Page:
Last month, members of MoveOn.org, an organization of 1.4 million liberal activists, held the country's first online primary to pick a Democrat to challenge President Bush. And the winner was? Nobody.
A candidate needed 50 percent of the vote to get the group's endorsement. The first-place finisher was former Vermont Gov. Howard Dean with 44 percent, followed by Rep. Dennis Kucinich of Ohio with 24 percent, and Sen. John Kerry of Massachusetts with 16 percent. None of the other six candidates reached double digits. No surprises there. Dean has long been seen as the favorite of educated upper-middle-class liberals, the wired Left.
Even though Dean didn't officially win the group's endorsement, contributions from MoveOn voters helped him raise more than $2 million in the final eight days of June. The money is probably more valuable than an endorsement—both from Dean's point of view and from MoveOn's.
What's interesting about MoveOn.org is not the group's preferences but its procedures. Simon Rosenberg, president and founder of the New Democrat Network—and no friend of MoveOn.org's politics—is an unabashed admirer of its technique. "All of a sudden, with access to the Internet and interactive databases, it's possible to have large-scale participation in politics in a very cheap manner," he noted.
"The Web has really changed politics," said Zack Exley, MoveOn.org's organizing director. "E-mail has made it easy for people to spread the word about an organization or a candidate or an activity." If only the Founding Fathers had had the Web!
MoveOn.org is the meeting of two worlds that don't often intersect—political junkies and Webheads. The organization was started in 1998 by Silicon Valley activists infuriated by the effort to impeach and remove President Clinton from office. "Move on!" was their rallying cry.
"They were really the first people who tried to figure out how to marshal the anger on the Web," observed Salon.com News Editor Joan Walsh. The organization did move on—to raise money for candidates who opposed impeachment, to protest the war in Iraq, and now to defeat Bush.
MoveOn has something of a fetish for participation and involvement. "They ask people to do things," Rosenberg said admiringly. "They treat their supporters like they are important people and not just donors." Exley described it this way: "People join our organization by taking some form of action, which sometimes means signing an online petition on our Web site. Sometimes it means calling their congressperson to speak out on an issue they care about."
For voters participating in MoveOn's primary, choosing a candidate was only the first step. They were then invited to give their e-mail addresses to the candidate, pledge a contribution, and volunteer for the campaign.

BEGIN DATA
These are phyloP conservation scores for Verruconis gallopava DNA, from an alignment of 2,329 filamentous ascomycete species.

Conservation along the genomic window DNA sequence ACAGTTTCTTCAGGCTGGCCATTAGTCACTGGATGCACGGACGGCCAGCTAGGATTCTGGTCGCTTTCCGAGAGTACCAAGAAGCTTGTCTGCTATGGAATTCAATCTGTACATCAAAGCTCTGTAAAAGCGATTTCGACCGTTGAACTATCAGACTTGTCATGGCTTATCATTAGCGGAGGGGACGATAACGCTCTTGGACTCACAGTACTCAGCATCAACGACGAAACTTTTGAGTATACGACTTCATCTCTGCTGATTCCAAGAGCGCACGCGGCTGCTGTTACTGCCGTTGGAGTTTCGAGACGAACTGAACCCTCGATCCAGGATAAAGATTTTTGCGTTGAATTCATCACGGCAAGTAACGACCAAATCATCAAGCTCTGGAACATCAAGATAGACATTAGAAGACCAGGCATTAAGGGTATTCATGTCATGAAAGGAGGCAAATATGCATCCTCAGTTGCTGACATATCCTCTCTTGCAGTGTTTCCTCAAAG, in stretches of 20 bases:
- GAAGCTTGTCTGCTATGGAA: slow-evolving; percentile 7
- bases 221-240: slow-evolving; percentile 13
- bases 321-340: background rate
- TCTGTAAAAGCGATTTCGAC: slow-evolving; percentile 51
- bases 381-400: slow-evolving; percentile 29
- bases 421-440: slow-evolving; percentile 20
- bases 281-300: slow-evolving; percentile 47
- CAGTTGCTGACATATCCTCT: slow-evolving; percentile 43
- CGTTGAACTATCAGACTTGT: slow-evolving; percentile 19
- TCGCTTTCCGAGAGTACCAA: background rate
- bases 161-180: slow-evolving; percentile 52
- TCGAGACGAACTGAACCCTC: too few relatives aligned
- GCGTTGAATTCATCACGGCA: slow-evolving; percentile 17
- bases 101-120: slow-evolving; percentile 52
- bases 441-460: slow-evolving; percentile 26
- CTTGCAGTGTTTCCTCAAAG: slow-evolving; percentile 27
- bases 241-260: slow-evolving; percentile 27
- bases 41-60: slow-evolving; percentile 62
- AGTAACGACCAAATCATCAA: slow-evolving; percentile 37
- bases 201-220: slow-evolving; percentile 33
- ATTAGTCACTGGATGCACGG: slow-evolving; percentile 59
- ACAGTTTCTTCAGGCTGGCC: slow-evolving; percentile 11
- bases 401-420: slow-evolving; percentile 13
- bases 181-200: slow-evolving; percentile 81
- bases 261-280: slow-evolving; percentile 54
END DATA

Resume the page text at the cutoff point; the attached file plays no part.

But what would a Democrat get by winning the group's endorsement? "We hope the MoveOn endorsement means we'll be able to mobilize hundreds of thousands of volunteers from now until the general election," Exley said. "And mobilize hundreds of thousands of dollars."
MoveOn is a way for liberals to raise money fast, over the Internet. That's the main reason candidates showed so much interest. Some 317,639 people voted in the MoveOn primary. Nearly 50,000 of them pledged contributions, raising an estimated total of $1.75 million for the Democratic contenders.
Political operatives see MoveOn as the wave of the future, a way to reconnect ordinary people to politics. As Rosenberg put it, "They really are at the cutting edge of a new model for how citizens participate in the political process." But he adds, "If they end up becoming a vehicle behind a single candidate, they are not adding a lot of value anymore to the political process."
Other campaigns complained that the MoveOn primary was rigged in favor of Dean. "The Dean campaign is fabulously organized on the Web," Walsh said. "When Salon writes a story, either pro or con Howard Dean, we hear from people immediately." But why the rigging charge? For one thing, MoveOn director Exley has done work for the Dean campaign. Moreover, after a straw poll of members, MoveOn allowed three "preferred" candidates—Dean, Kerry, and Kucinich—to send e-mail messages directly to its membership. Guess what? They were the top three vote-getters.
So why did other candidates even bother to campaign? "They wanted to prevent Howard Dean from running away with this thing," Rosenberg explained. Nevertheless, Dean's first-place finish and his second-quarter fundraising success are likely to pay off, at least with campaign insiders and the press. "If we raise $6.5 million in the second quarter, we will have placed our candidacy irrefutably in the top tier," Dean messaged his supporters last week—by e-mail, of course.
If Dean had won its endorsement, MoveOn would no longer be the voice of the activist Left. It would have become the voice of the Dean campaign. As it is, a majority of MoveOn voters said they could "enthusiastically support" any one of six of the Democrats running for President—all of them but Sen. Bob Graham of Florida, Sen. Joe Lieberman of Connecticut and the Rev. Al Sharpton. MoveOn organizers say they could continue the voting, month after month, until someone wins the group's endorsement. Bad idea. Time to move on.
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